4 more images

    The batik collection of Danar Hadi Museum is considered the finest in Java, comprising the styles of Solo, Yogya, Pekalongan, and elsewhere. It is the private property of the founder of the Danar Hadi Batik House. Unfortunately we can't show any pics, because photographing is not allowed. As reason they say that the flash may affect the batiks, but when we said we do not need to use flash, it was the special layout of the exposition that may not be copied.
    We think that the Danar Hadi collection is more precious than that of the Pekalongan Batik Museum, but the museum in Pekalongan has examples of batik from other islands than Java. Those you will not see at Danar Hadi.
    We were shown around by a knowledgeable guide, compulsory and included in the admission price. After the museum we visited the batik production hall, where photographing was allowed. The tour ended at the upmarket shop, but we were not interested in buying.
    Adjacent to the museum is the former residence of prince Raden Wuryaningrat, a fine example of mixed European and Javanese architecture. One can hire it for festivities; it was closed fur us museum visitors.
    Hours: Daily 9:30 through 16:00.

    Related to:
    • Arts and Culture
    • Museum Visits

    Was this review helpful?

  • theo1006's Profile Photo

    The Mangkunegaran Palace

    by theo1006 Updated Apr 10, 2014
    Mangkunegaran reception hall
    4 more images

    Why are there two palaces in Solo?

    As said on our intro page, by 1745 the VOC had obtained the overlordship of the Mataram kingdom, Susuhunan Pakubuwono II being their puppet. But his position was still attractive, as the VOC left the administration mainly to him. So at his demise in 1749 there were competitors for the succession.
    His younger brother, Prince Mangkubumi, vied for the throne, as well as a cousin, Raden Mas Said, son of his elder brother. Whereas the first in line of succession was his son, who became Susuhunan Pakubuwono III.
    So it was up to the VOC to mediate, which they did by dividing the kingdom. By an agreement of 1755 Prince Mangkubumi got to rule in Yogyakarta as Sultan Hamengkubuwono I. And in 1757 the cousin was allowed to set up court in the Mangkunegaran Palace as Adipati Arya Mangkunegoro I. His full title was: Kangjeng Gusti Pangeran Adipati Arya Mangkunegoro Senopati Ngayuda Lelana Djayamisesa Satriyatama Mataram Prawiradiningrat - how they loved these long titles!

    So the Mangkunegaran is that cousin's palace as it stands today. Although the kingdoms were effectively dissolved in 1950 by Indonesia's independence, the family still inhabits the palace. That is why a guided tour is compulsory for the museum in the palace. But one is free to roam the grounds and the pendopo or reception hall by oneself.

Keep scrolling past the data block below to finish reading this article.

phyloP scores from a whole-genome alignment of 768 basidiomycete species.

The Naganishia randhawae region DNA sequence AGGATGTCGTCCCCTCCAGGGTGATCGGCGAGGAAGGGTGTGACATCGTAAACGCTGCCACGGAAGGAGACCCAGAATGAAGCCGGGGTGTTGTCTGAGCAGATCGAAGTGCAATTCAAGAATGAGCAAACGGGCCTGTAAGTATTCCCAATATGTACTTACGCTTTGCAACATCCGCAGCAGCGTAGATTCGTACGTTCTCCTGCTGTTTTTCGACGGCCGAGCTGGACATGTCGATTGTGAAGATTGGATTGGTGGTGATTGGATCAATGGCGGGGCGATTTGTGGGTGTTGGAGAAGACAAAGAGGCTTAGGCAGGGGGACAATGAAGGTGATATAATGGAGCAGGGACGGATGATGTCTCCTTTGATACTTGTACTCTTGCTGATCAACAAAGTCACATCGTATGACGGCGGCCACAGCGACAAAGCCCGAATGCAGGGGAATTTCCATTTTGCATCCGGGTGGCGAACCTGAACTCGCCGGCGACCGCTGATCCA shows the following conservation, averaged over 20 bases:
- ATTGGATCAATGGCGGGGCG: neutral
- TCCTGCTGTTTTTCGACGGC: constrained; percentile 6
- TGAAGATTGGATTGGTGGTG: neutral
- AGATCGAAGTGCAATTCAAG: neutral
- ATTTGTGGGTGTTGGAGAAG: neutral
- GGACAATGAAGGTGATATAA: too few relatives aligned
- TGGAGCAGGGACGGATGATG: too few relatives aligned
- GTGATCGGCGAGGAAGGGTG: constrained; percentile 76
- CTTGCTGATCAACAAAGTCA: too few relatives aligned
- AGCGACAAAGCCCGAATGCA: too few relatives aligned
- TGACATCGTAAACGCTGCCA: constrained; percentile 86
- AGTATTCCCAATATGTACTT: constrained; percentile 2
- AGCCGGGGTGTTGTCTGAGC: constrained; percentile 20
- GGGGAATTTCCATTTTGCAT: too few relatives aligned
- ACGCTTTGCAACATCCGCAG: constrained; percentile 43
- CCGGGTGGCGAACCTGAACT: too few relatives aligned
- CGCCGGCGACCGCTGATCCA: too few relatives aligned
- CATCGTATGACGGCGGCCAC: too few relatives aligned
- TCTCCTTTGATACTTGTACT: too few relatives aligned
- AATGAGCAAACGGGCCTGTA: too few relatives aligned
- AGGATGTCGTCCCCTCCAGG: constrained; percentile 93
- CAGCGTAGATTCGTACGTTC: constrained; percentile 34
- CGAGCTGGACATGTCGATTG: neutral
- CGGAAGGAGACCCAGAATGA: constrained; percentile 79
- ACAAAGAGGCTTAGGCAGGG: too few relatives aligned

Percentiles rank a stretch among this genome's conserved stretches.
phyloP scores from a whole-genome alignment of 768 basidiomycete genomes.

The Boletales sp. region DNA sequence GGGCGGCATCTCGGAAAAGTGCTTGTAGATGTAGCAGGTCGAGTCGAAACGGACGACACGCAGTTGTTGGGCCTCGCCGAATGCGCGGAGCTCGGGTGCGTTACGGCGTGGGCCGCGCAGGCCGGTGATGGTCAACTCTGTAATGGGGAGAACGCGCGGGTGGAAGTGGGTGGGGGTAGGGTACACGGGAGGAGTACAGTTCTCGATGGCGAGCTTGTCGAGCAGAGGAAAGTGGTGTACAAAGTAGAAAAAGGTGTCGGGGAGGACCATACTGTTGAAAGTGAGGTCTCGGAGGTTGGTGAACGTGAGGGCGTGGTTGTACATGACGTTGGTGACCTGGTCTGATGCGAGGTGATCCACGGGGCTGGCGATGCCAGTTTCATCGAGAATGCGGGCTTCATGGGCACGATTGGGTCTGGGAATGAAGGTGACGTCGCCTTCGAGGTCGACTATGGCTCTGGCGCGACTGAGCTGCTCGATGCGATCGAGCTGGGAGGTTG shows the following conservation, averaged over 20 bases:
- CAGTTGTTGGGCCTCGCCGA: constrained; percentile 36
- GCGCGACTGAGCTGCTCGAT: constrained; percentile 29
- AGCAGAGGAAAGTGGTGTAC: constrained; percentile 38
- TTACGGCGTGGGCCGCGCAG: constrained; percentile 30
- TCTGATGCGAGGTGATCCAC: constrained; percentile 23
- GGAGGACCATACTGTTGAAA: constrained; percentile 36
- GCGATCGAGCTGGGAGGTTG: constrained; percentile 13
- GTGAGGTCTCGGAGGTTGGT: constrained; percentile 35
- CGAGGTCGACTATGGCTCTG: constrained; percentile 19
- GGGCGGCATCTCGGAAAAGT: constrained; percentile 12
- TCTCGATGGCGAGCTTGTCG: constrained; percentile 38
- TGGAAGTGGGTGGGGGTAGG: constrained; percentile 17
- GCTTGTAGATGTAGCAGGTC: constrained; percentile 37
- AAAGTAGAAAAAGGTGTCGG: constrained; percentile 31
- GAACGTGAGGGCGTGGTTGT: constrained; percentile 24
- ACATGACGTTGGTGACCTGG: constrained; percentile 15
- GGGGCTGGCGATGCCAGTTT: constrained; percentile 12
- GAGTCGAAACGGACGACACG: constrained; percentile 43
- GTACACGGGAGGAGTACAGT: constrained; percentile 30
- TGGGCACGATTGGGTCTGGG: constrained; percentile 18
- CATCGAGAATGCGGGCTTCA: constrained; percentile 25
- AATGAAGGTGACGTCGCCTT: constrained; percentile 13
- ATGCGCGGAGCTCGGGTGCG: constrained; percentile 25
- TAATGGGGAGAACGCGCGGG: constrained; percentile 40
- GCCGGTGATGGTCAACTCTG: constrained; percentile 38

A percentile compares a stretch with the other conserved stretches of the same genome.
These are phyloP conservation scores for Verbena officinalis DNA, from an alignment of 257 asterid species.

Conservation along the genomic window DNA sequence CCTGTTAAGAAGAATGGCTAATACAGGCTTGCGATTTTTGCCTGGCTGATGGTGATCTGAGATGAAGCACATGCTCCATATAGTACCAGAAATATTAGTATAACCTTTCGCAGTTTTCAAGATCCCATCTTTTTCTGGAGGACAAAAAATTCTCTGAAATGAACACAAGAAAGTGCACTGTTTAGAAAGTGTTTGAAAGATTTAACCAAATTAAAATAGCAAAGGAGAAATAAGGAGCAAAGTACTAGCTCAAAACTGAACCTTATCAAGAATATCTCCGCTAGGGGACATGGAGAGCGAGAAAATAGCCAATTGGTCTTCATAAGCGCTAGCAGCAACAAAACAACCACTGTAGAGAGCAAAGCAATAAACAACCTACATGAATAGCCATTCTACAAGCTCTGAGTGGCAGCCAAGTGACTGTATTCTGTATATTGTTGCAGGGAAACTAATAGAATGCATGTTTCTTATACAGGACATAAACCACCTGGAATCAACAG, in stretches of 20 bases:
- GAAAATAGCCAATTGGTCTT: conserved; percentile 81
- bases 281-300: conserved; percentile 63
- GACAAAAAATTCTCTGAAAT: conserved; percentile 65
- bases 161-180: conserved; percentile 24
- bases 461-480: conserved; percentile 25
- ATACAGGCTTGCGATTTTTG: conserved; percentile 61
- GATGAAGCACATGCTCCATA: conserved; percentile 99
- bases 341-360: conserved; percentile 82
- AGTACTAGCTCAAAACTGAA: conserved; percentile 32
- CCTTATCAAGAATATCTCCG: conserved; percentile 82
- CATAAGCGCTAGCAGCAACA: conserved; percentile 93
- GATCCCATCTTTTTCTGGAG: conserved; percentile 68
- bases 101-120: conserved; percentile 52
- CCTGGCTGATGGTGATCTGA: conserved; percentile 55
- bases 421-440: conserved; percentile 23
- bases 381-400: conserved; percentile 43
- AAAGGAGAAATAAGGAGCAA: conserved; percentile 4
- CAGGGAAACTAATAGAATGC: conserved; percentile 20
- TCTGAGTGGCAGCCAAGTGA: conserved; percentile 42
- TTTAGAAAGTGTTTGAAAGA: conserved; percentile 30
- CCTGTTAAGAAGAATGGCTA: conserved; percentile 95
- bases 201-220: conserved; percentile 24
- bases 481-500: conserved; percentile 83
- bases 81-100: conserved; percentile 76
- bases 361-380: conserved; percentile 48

The decoration of the pendopo ceiling is famous. The eight rectangles feature different colours which guard against threats to the soul, according to Javanese mysticism. On the border around these one can identify the signs of the zodiac.

    We planned our second visit on a Wednesday morning, when there are rehearsals of gamelan music and dance in the pendopo (see video Music and dance rehearsal at the Mangkunegaran). And we were curious enough to walk through the west gate, dated 1874 and entitled 'Kavallerie Artillerie'. Behind it may have been the quarters of the palace guard, nowadays palace servants live there.

    Visiting hours: Mon-Sat 8:30 - 16, Sun 8:30 - 13. On Wednesday and Saturdays from 10 to 12 rehearsals of music and dance take place in the pendopo.

    Related to:
    • Museum Visits
    • Castles and Palaces
    • Historical Travel

    Was this review helpful?

  • theo1006's Profile Photo

    A former European School

    by theo1006 Written Apr 10, 2014
    Former European School, building #1
    4 more images

    On the south side of Mayor Sunaryo street, facing Vastenburg fort we saw three evidently colonial buildings being restored. The restoration was none too early, some walls already having collapsed.
    Billboards showed that lately the buildings had been in use as government offices, but what was their original function? We asked a supervisor and an employee on the site, they did not know. We asked at the tourist information desk at next corner, the young man did not know.
    But mr Kale, the warden of Vastenburg, had an answer. According to him the buildings housed a school for European children; seeing the layout we can well believe him.
    What will they use the buildings for once they have been restored... ?

    Related to:
    • Historical Travel
    • Architecture

    Was this review helpful?

  • theo1006's Profile Photo

    Balai Kota (Town Hall)